Some of these services are offered every year, some every other year, and some less or more often. Your risk level for certain diseases (based on age, gender, or family history) can also play a factor in how often you are eligible for services. Needless to say, it can be a lot to manage, which is why I recommend using mymedicare.gov. This free online account (among other things) allows you to see which preventive services you are eligible for and when.  Sign up here:  MyMedicare.  You can also print off a personalized report to bring to your doctor. This will help the both of you plan out when and if you should receive the various services.

 

I hope you consider taking advantage of what Medicare has made available. The reason they made it free is because they know how important it is for retirees to take care of themselves in a proactive way. It is good for them, and it is good for you—money wise and otherwise.  No one likes to spend time at a cold doctor’s office, especially when getting a colonoscopy (geesh). But staying on top of your health now, can save you having to deal with major health issues later. It can keep you on the go and healthy during retirement, an era of life that I believe should be as (if not more) fulfilling and exciting as all the rest.

 

Have any questions or concerns about Medicare? Call Seniormark at 937-492-8800 for a free consultation.

Turning 65 and not sure what to do?  Consider signing up for one of our FREE workshops in Sidney or Vandalia, Ohio!  Sign up here:  Seniormark workshops.

How Much Does Medicare Cost in 2017?

How Much Does Medicare Cost in 2017?

The cost of health care is a big question mark for soon-to-be retirees. Perhaps you’ve been on a trusty employer plan for the last few decades or have come to know and love a private insurance plan that fits your needs and budget.

But now you’ve got to switch to Medicare. And although you’ve always been able to pay your premiums, the cost of Medicare is an unknown number among a sea of unknowns associated with health care in retirement (or retirement in general, for that matter).

Although I can’t grant you any magical, one-size-fits-all answer, I can give you some solid estimations based on my experience working as a local Medicare expert to help you compare what Medicare costs with your current plan.

I always like to start with some good news…

 

  • Medicare Part A (Inpatient Care) Is Free

Have you paid into Social Security for at least 10 years (40 quarters)? Then your premiums for Part A are paid for!

Unfortunately, though, it can’t all be free…

 

The Associated Part B (Outpatient Care) Monthly Premium Is $134.00

This figure is adjusted for high income, but that is not a concern for most people. $134.00 will be your monthly premium unless your income exceeds $85,000 per year or more as an individual or $170,000 filing jointly with your spouse.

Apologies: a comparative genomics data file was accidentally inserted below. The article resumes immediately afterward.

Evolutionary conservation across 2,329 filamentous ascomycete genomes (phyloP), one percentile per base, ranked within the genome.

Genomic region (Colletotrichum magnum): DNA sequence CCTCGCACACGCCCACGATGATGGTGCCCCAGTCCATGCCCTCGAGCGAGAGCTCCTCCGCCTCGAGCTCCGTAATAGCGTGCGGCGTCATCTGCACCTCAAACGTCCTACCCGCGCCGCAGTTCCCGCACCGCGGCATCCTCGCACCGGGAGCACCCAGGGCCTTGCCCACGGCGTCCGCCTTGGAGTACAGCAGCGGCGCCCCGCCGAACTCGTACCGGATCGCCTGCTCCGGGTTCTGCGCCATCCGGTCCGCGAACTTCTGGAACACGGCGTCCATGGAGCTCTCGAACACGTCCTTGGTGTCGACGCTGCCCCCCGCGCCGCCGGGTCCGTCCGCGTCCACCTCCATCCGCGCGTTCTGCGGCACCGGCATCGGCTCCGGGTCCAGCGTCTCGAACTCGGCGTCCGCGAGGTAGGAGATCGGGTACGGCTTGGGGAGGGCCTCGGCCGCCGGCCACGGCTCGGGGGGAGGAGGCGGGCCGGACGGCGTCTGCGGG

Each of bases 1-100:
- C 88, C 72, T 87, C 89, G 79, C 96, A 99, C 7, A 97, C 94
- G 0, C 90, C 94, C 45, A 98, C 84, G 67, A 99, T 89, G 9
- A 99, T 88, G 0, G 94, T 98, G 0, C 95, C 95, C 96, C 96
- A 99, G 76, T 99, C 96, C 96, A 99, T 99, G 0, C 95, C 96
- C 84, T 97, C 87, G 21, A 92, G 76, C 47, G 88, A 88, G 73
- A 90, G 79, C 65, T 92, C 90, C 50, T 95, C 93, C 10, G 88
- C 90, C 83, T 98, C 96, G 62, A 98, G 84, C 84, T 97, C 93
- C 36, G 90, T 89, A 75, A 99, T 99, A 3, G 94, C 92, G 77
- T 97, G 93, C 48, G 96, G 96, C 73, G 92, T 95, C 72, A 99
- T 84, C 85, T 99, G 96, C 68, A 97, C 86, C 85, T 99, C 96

This is where there is a fork in the road. From this point, the cost of Medicare is heavily affected by which path you take. You can boil down all the madness into two basic choices (“Swamped with mail? Here’s what it all means”): Medicare Advantage or Original (traditional) Medicare.

 

The Traditional Medicare Route

If you take this path, I always suggest picking up a Medicare Supplement Plan. It might seem unnecessary (“Do I Really Need a Medicare Supplement?”) to some, but without the extra coverage, there is no limit to your out-of-pocket spending.

A Supplement’s price range is anywhere from $50-150, but a standard, middle of the road Plan G usually costs about $110 per month. This is the typical plan I recommend to my clients.

Then, since a Supplement does not cover those sky-high prescription drug costs, the vast majority of retirees purchase a Part D Drug Plan. Although the prices span anywhere from $14.60 to $157.40 per month, the average cost for a drug plan is $35.63 as of 2017. The out-of-pocket costs associated with Part D vary greatly depending on your medications. Just keep in mind that there will likely be copays and coinsurance regardless of which plan you choose.

 

The Medicare Advantage Route

The other choice is the less beaten path. From my experience, most people feel very cozy in the stability of a Medicare Supplement. However, an Advantage Plan often appeals to the more cost-conscious, risk-taking retirees. Offered as an alternative to Traditional Medicare, Advantage plans range from $0-179 per month with most settling in around $70. To make them even more attractive, a Drug Plan is almost always included as a part of the package.

Caution: Check For Possible Out-of-pocket Costs
At first glance, it looks like choosing a Medicare Advantage is a no-brainer, but there is a reason it appeals to risk-takers. With a Medicare Supplement (only available with Original Medicare), the maximum out-of-pocket is only $183 annually for Plan G (not including prescription drug costs). However, in an Advantage Plan, the coverage is a bit spottier. You pay less in monthly premiums, but copays, coinsurance, and deductibles are much higher. The potential out-of-pocket for an advantage plan can be as a high as $3500-6000 per year or more! Some years you will save money because of the cheaper premium, but one year of bad health can turn that around really quickly.